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Tshirt Yarn Bib

By Stefanie Japel

I can’t claim to have invented Tshirt yarn.  I’ve seen it listed for sale on Etsy and used in other peoples’ Ravelry projects, but  I hadn’t really seen a place for it in my own life until my husband and I were packing to move into our new house.  I was packing up our closet and found probably 30 white Hanes Tshirts in varying stages of wear. I don’t think he’s thrown out an undershirt since he was in high school.  Luckily he’s a painter so he has used for them as rags in his studio, but he had so many that I couldn’t see how he could ever even use them all as rags in a lifetime!

tshirt bib

The more of these Tshirts I packed up, the more convinced I was that they need to be something OTHER than old tshirts taking up space in my new house!

So, I started looking around on line, and found a bit of instruction as to how to turn the shirts into yarn, patterns for hot pads, placemats, shopping bags, but no patterns for wearables.  I’m all about wearables.  The challenge for me was to find a way to use the Tshirt yarn in projects that I’d actually be proud to wear myself, and to give as gifts.  I cut up a bunch of shirts, started experimenting with big-needle lace, and developed a class around how to not just REcycle the shirts into yarn, but to take it a step further and UPcycle the shirts into pretty accessories and clothing.

The difference between recycling and upcycling is that when you recycle, you simply turn one item into another.  When you UPcycle, you turn that initial old item into something BETTER. It’s like the difference between just being moved to a new office at work and being promoted.  SO, using the techniques that I’ve developed for creating the yarn, dyeing it to add color and create visual interest, and the patterns that I’ve designed…it’s really possible to turn something that’s been destined for the rag box into something that you and your kids can wear and use.

Upcycling these old shirts really fits in with how we as a family are trying to green-up our lifestyle.  Now that we have two daughters, it’s important to us to raise our girls to be responsible environmentalists.  We recycle everything that we can in our area, and even our 2-year-old knows that cans, milk jugs, and cardboard don’t go into the trash.  We recycle with our daughter and now, with my online class and this new Petite Purls knitting pattern, we UPcycle with her as well.


To Create Yarn: You’ll need 1 old Tshirt. 

Needle: Needle size will depend on the weight of your yarn.  I used a set of US13 straight needles.

Gauge: Gauge will depend on the weight of your yarn and your needle of choice. I achieved approximately 2 sts and 2.5 rows per inch with my yarn and needles.

Notions: darning needle for weaving in ends, scissors for creating your yarn.

Abbreviations: kfb: knit into both the front and back of next stitch on needle.  Increases one stitch.
K2tog: knit next 2 stitches together. Decreases one stitch.

Swatching: After creating your Tshirt yarn, work a gauge swatch (or several) to determine the appropriate needle size for your yarn.  You want to use a needle that creates a fabric that feels like it would be comfortable to wear.  The fabric should be pliable, but not have such an open weave that it appears lacy.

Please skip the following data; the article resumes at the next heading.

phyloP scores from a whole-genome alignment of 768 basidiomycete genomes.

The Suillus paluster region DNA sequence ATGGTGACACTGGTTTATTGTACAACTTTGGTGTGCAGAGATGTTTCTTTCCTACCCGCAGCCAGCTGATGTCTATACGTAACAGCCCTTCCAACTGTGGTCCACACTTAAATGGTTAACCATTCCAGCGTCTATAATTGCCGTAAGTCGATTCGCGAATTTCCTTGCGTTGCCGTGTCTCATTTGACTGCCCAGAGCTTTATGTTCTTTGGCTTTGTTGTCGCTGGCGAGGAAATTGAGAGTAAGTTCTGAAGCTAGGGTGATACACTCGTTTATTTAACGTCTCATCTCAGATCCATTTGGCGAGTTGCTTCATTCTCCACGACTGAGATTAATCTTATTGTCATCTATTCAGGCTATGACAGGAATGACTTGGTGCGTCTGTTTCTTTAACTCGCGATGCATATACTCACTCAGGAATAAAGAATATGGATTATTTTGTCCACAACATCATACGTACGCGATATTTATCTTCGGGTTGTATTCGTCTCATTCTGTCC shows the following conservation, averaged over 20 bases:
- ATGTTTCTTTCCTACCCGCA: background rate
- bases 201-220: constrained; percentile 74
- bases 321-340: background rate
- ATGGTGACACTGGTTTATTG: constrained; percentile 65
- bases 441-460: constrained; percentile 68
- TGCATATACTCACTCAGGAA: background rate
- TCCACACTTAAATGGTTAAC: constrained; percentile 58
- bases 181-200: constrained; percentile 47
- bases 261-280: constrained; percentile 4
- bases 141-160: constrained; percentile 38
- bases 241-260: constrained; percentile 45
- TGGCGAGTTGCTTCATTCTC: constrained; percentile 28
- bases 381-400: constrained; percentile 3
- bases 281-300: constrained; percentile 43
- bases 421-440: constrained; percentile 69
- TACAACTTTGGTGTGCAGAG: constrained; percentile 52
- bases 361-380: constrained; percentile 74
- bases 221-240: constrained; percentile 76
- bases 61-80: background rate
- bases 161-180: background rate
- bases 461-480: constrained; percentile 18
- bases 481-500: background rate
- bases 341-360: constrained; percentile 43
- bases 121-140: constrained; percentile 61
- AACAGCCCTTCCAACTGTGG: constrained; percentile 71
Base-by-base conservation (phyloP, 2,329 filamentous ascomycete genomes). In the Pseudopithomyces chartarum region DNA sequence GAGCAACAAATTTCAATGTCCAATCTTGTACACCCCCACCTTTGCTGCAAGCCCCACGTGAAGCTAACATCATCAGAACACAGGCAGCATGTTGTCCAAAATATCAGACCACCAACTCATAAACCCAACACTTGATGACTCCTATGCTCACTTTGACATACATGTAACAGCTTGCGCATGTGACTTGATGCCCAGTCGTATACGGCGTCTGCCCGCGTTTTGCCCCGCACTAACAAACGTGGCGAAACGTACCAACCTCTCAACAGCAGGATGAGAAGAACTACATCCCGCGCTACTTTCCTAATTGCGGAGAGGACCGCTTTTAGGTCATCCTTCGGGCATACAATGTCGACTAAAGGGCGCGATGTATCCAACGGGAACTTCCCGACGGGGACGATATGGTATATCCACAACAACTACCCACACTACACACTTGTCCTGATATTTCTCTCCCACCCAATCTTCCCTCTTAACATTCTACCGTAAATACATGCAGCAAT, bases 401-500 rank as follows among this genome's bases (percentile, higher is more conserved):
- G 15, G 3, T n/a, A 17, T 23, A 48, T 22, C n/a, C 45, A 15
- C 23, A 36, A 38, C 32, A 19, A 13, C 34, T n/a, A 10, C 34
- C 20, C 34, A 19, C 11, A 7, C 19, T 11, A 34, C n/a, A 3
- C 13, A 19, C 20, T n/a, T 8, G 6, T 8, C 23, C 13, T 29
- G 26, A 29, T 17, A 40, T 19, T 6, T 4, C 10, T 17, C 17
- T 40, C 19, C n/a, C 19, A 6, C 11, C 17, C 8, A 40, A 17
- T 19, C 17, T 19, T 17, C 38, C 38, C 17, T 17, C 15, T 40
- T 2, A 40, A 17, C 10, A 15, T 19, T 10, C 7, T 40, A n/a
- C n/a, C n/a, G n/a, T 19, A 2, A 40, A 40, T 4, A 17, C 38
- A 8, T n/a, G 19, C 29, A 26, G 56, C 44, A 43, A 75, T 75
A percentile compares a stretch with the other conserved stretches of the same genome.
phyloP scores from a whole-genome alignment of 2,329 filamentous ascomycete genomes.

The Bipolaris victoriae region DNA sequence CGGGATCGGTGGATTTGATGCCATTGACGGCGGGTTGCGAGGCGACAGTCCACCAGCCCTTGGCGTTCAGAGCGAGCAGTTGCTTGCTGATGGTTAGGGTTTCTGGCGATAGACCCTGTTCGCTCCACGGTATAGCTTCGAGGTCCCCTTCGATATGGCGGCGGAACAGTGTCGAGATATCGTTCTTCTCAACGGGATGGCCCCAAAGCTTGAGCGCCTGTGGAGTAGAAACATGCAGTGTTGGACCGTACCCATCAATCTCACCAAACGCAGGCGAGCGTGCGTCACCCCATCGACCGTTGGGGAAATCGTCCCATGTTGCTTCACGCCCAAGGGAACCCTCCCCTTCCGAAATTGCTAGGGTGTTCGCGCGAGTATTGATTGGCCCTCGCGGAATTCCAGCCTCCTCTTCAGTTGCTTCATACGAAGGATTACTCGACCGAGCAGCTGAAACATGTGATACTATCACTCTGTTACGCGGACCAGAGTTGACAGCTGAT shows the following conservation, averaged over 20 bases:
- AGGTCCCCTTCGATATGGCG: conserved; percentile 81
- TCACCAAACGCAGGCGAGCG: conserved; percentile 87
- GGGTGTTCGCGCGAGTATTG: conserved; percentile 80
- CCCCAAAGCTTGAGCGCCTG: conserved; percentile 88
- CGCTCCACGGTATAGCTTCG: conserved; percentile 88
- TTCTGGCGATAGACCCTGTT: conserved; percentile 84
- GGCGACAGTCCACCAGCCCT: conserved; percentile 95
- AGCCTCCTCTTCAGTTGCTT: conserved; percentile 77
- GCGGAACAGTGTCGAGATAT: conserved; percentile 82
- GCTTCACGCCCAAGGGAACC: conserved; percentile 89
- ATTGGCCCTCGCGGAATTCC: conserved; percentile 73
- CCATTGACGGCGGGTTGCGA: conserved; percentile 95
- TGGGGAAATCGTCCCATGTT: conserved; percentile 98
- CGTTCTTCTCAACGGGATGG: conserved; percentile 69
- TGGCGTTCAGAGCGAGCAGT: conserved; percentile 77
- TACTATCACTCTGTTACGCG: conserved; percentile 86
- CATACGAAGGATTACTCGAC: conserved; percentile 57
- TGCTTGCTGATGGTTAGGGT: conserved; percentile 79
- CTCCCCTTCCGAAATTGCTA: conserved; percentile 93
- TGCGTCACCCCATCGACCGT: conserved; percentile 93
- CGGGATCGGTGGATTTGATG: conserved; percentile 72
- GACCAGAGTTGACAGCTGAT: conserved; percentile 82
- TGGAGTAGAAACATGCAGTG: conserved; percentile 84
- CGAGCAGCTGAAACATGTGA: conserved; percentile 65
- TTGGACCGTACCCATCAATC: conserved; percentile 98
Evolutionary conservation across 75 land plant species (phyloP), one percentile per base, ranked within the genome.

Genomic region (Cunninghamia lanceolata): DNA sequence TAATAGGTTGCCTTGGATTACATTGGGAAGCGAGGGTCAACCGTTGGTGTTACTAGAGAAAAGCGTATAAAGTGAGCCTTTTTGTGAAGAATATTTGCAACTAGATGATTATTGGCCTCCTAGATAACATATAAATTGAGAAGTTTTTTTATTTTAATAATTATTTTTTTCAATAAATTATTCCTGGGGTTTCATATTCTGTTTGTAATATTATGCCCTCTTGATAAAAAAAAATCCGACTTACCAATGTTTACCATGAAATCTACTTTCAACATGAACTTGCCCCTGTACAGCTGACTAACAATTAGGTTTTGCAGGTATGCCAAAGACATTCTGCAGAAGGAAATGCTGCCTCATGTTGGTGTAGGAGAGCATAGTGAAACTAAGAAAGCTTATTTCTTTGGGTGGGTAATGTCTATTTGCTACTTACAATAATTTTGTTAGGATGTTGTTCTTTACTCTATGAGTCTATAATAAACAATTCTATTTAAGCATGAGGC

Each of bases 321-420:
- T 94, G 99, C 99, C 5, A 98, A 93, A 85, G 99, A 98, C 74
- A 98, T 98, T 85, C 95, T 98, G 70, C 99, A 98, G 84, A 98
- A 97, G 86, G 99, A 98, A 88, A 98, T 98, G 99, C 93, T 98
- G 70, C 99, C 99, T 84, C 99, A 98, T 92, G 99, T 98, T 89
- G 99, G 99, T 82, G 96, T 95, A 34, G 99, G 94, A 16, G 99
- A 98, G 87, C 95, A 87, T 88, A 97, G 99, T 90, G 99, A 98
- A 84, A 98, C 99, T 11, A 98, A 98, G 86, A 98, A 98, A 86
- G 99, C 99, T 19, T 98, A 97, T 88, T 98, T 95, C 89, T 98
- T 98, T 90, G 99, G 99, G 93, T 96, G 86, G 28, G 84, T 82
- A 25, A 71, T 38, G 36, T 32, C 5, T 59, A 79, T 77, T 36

Video Tutorial: Making Tshirt Yarn

Pattern Instructions

This is another gaugeless patern.  It’s written to be used with any gauge yarn.  The larger the yarn and needle used, the larger the bib will be.  To create the colors in the bib, I dyed my Tshirt before cutting it into yarn using a Tulip brand tie-dye kit.

Cast on 13 stitches
Row 1: knit
Row 2: kfb, knit to last stitch, kfb
Row 3: knit
Row 4: kfb, knit to last stitch, kfb
Rows 5 – 17: knit
Row 18: knit 6, cast off center 5 stitches, knit 6.  place 1st 6 stitches on holder to be worked later.

Strap: worked on 6 remaining stitches.
Row 1: knit 6
Row 2: k2tog at neck edge, knit to end
Row 3: knit 5
Row 4: k2tog at neck edge, knit to end
Row 5: knit 4
Row 6: k2tog at neck edge, knit to end
Rows 7 – 26: knit
Row 27: k2tog knit 1
Row 28: k2tog
Cut yarn and pull tail through last stitch on needle to bind off.

Button tab:
Place 6 stitches from holder onto needle.  With strap at right hand side, continuing to work in garter stitch, and beginning at neck edge…

Row 1: k2tog at neck edge, knit to end
Row 2: knit 5
Row 3: k2tog at neck edge, knit to end
Row 4: knit 4
Row 5: k2tog at neck edge, knit to end
Row 6: knit 3
Row 7: k2tog at neck edge, knit to end
Row 8: knit 3
Row 9: k2tog
Cut yarn and pull tail through last stitch on needle to bind off.

NOTE:  No button hole is worked while knitting because the stitches are large enough that the spaces between them can be used as a buttonhole.  If your gauge is too tight to pass a button through, use a length of yarn to create a loop and attach it to the end of the button tab.

Weave in ends
Attach button loop to button tab if necessary
Attach button to strap

Stefanie Japel

Stefanie Japel is the author of two books, Fitted Knits and Glam Knits and has been blogging since 1999. She has recently set up an Online Knitting Studio in which she teaches several classes including, "UPcycled Tshirt Yarn Class" "How to Fit Your Knits" and "Design Your Own Shawl" among others. Stefanie is also the work-at-home-mother of two little girls, Mazie (age 2) and Olive, who is just 3 weeks old.

Pattern & images © 2010 Stefanie Japel. Contact